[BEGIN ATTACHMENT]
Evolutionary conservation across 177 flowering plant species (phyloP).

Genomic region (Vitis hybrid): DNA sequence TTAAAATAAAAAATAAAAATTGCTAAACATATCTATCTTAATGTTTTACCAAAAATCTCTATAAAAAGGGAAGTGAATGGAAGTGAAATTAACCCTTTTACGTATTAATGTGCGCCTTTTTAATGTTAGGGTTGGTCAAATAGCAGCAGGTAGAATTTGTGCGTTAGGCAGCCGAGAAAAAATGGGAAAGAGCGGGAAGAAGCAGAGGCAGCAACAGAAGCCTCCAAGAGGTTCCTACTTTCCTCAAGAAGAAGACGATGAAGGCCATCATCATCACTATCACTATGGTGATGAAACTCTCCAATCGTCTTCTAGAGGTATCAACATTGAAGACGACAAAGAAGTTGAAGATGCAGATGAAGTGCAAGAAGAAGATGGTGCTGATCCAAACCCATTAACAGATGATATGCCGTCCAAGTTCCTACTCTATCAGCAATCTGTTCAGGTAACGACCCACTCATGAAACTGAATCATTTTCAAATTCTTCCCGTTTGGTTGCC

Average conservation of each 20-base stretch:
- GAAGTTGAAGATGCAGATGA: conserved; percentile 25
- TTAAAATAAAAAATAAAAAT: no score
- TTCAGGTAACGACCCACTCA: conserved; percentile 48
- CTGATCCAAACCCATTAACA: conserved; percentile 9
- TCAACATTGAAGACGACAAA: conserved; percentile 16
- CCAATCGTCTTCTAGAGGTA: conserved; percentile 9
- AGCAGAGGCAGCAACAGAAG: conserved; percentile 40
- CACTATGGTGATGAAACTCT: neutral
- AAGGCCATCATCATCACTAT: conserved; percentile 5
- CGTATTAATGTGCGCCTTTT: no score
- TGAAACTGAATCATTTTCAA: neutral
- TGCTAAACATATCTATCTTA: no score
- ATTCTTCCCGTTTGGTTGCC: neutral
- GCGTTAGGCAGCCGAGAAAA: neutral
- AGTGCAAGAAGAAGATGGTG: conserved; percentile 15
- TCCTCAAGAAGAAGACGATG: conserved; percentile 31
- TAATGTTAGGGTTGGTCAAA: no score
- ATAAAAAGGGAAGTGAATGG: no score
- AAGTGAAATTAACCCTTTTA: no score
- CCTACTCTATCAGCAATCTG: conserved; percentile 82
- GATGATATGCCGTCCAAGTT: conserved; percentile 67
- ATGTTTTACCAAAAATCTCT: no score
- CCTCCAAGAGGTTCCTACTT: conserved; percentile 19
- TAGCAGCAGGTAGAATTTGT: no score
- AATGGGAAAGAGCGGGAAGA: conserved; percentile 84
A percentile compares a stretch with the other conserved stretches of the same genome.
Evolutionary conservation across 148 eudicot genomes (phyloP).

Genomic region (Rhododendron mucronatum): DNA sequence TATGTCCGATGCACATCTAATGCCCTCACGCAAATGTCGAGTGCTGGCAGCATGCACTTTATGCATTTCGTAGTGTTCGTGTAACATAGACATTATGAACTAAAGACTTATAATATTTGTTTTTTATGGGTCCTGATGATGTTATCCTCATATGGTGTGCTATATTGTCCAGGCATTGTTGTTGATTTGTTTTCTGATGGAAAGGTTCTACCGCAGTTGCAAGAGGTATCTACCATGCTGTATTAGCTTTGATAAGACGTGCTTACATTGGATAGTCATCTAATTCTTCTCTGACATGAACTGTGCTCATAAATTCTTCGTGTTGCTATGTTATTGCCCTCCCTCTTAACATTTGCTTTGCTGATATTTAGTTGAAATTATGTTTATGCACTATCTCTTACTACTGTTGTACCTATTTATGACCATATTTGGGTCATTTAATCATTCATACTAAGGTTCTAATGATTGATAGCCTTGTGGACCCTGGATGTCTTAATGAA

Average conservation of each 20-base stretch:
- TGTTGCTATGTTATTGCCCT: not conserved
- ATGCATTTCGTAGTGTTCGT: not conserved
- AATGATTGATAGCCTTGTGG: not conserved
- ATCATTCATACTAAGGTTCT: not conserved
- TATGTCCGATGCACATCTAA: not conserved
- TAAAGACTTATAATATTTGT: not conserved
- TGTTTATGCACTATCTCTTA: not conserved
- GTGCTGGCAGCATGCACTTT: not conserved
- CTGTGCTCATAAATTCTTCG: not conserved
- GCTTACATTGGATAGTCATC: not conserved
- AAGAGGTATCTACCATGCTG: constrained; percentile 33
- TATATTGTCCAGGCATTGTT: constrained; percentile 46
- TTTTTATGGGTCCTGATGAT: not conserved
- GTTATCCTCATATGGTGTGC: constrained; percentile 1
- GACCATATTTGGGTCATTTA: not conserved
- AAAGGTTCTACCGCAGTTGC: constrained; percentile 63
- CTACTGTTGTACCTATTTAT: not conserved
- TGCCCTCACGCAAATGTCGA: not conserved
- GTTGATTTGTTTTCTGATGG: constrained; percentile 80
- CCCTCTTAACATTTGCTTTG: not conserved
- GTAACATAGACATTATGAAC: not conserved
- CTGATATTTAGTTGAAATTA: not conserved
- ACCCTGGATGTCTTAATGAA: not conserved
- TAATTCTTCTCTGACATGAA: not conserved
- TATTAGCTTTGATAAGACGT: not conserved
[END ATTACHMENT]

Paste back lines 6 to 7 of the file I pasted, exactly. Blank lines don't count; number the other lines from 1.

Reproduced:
- TTCAGGTAACGACCCACTCA: conserved; percentile 48
- CTGATCCAAACCCATTAACA: conserved; percentile 9